Simon Scannell and Anthony Weems

The Mines of Kakadûm: Blindly Exploiting Load-Balanced Services


Exploits leveraging memory corruption vulnerabilities typically require some knowledge about the target environment, such as the binary, OS, and allocator. These insights are required to e.g. prepare the heap and deploy ROP chain gadgets. As a result, exploits typically target client-side software such as browsers and phones. When server-side software vulnerabilities are exploited, they usually target distributed software where the deployed binary and environment is at least partially known.

Due to the constraint of knowledge requirements, a large attack-surface is rarely reported to be successfully exploited: Memory corruption exploits against server-side software with no access to the source code or binary. This includes open-source libraries with known CVE’s being compiled into an unknown environment. An additional challenge is dealing with load-balanced environments. Even if an attacker can defeat ASLR in one request, they have no guarantee that they are targeting the same worker in a follow-up request.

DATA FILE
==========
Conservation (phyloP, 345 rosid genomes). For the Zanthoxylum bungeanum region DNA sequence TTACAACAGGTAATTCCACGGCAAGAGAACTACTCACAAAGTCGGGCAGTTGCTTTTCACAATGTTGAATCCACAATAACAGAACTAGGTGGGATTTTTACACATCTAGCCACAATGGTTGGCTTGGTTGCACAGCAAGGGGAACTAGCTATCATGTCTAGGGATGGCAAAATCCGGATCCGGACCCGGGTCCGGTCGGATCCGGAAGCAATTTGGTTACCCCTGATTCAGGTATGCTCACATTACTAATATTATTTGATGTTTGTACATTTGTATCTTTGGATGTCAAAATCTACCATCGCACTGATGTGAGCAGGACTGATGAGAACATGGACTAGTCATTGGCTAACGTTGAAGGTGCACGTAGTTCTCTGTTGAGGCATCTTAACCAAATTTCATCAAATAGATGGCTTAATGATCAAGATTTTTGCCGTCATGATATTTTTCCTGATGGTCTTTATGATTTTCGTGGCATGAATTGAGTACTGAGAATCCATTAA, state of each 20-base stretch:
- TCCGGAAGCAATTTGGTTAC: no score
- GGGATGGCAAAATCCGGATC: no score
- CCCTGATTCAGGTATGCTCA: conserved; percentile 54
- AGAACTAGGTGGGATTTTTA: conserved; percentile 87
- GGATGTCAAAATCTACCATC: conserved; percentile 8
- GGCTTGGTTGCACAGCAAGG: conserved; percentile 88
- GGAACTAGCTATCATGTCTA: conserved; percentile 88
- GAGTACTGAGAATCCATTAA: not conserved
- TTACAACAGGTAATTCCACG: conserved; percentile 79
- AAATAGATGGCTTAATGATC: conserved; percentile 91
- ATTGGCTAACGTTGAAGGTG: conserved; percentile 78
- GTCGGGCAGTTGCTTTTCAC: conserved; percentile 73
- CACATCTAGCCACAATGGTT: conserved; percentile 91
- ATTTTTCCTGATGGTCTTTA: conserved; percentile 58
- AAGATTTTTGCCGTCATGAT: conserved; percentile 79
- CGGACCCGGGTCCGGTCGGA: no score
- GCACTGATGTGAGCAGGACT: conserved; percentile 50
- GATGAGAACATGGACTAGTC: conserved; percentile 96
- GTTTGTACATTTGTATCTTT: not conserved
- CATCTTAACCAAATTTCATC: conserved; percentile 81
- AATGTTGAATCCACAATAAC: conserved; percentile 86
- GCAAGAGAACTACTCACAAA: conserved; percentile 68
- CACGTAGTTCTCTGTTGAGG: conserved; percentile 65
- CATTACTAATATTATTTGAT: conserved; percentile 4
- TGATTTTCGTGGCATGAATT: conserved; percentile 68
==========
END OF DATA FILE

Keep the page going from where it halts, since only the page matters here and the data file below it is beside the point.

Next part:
Google’s Cloud Vulnerability Research team (CVR) presents vulnerabilities in a third-party JPEG 2000 image library called Kakadu. We outline the challenges an external attacker would face in exploiting these vulnerabilities in an unknown environment and how to overcome them with a technique we internally call “Conditional Corruption” that allowed us to craft a self-modifying image for exploitation and achieve Remote-Code-Execution impact.

In a 2007 study, Kakadu outperformed other JPEG 2000 libraries and described itself as the leading JPEG 2000 development kit. It is likely that major companies are affected by the vulnerabilities we reported, including a Google service.



Simon Scannell is a self-taught Vulnerability Researcher and is part of Google's Cloud Vulnerability Research team. He enjoys writing exploits and traveling in his free time. Previous work included WordPress, Zimbra, Counter-Strike: Global Offensive and the Linux Kernel

Anthony Weems is a Staff Security Engineer on Google's Cloud Vulnerability Research team.